Guess I just wanted to offer a flip side opinion on the reps. They get a lot of flack, but they're not all bad & are not always deserving of the blame we place on them. Doctors have a role to play in determining what is the medically best option for their patients. Surgeons have an obligation to learn & practice how to do the procedure. And we patients have an obligation not to be too quickly drawn into the emotional pitches that these SCS's are the greatest invention in all mankind. They have their place. They're not for everybody. What a tough balancing act (as if we don't have enough to deal with already).


Nini,
Glad to hear you have benefited from HW. I know I have as well. Happy early b-day if I don't have a chance to wish you that on the actual day. :)

peace,
T

mrsm123
Veteran Member


Date Joined Dec 2007
Total Posts : 1235
   Posted 4/6/2011 7:38 PM (GMT -6)   
Hi T,
Yes, in a lot of states, the rep will be there for the consult. There was one there when I went for mine. In fact, between the lies I was told by the doctor about the scs and the lack of answers and outright lies about low back pain coverage that I was told by the rep, I decided not to go down that road, just yet. And when I do, it won't be with that surgeon or that rep.

I am not saying that all reps lie, but there are enough out there that do, that it gives them a bad name. I know that there are honest, hard working reps that work for medical device companies and don't want to be dishonest with the patients they encounter.

The standard of care for scs is a reduction of 50% or more in normal daily pain levels, anything less than that is not considered a successful trial by their own literature. I did some reading on BS website in the medical areas and their own paperwork says a successful trial is 50% or more reduction. I did notice that they removed that number from the patient area though. By all rights, they should not have implanted the unit, but could have offered another trial with a different lead configuration if you wanted to go down that road again. If you are happy with the pain relief, then I am not one to say otherwise.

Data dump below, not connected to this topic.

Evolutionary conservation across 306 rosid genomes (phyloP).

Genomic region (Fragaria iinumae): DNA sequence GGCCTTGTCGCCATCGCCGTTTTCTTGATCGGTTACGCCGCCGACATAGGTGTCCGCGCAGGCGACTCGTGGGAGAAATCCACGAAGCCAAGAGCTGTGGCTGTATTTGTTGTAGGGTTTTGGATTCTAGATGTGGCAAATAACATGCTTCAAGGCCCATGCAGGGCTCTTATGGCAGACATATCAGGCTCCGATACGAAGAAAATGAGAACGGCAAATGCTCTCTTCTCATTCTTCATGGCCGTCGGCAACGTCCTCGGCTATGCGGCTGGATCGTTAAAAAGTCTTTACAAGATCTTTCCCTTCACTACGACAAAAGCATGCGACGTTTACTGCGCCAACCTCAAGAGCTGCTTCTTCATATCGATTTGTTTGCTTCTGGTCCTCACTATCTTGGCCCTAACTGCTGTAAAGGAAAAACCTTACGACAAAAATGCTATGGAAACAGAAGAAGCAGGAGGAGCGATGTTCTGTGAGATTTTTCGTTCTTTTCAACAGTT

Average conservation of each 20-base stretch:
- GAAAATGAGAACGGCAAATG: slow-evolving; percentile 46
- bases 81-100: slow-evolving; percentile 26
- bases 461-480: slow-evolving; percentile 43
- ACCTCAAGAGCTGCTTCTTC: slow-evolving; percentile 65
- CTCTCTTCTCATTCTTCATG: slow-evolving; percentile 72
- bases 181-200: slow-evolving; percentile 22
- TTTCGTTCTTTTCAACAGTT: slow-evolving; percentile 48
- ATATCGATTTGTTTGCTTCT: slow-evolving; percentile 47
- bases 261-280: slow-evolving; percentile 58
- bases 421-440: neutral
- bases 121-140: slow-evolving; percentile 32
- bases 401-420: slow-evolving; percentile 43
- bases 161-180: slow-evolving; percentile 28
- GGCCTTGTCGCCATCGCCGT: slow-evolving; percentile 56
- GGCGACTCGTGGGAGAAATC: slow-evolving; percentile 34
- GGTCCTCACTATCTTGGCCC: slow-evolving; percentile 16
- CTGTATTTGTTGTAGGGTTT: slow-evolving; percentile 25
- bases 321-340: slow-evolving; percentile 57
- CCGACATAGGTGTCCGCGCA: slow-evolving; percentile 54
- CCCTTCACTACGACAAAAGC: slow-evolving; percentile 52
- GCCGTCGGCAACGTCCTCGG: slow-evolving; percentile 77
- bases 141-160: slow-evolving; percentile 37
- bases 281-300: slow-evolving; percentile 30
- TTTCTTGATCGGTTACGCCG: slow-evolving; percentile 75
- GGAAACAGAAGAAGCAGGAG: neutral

There are many doctors, PM's and others who are marketing these things as the best thing since sliced bread and they can be, for the right patient, at the right time during their treatment protocal. But I have a huge problem with them being sold as the way to stop taking pain medications, when the reality is that most scs are still taking some level of narcotic pain medications after implant for years afterward, not just in the short term. I also have a huge problem with them being marketed to patients who really do need surgery but they are told by some doctor or worst yet, a recommendation from a patient that they can avoid surgery if they get one implanted, and then can't figure out why it failed.....when these things are implanted, they are set to deal with the level of pain that you currently have......despite the settings available on these things, there are only so many configurations and settings that the patient can choose from, sooner or later, they are not going to cover the mechanical pain any more- now they either need a revision to get a new stimulator and leads or they will further complicate any spinal surgery because of the wires and scar tissue that is present.
I am not saying that the scs and the pain pump don't have their place in the scheme of treatments available for pain, because they certainly do....they are the two last frontiers as it were- after all of the other lesser modalities have been tried, with little to no success. Then it is time to take the risk of scs or pain pumps.....patients shouldn't be led to or allowed to jump from point A in their journey's to point Z without traveling through the rest of the alphabet first.....that's all I am saying.
There are far too many ramifications for the doctors, the patients, and the efficacy of these last resort treatments when the waters get muddied by taking short cuts.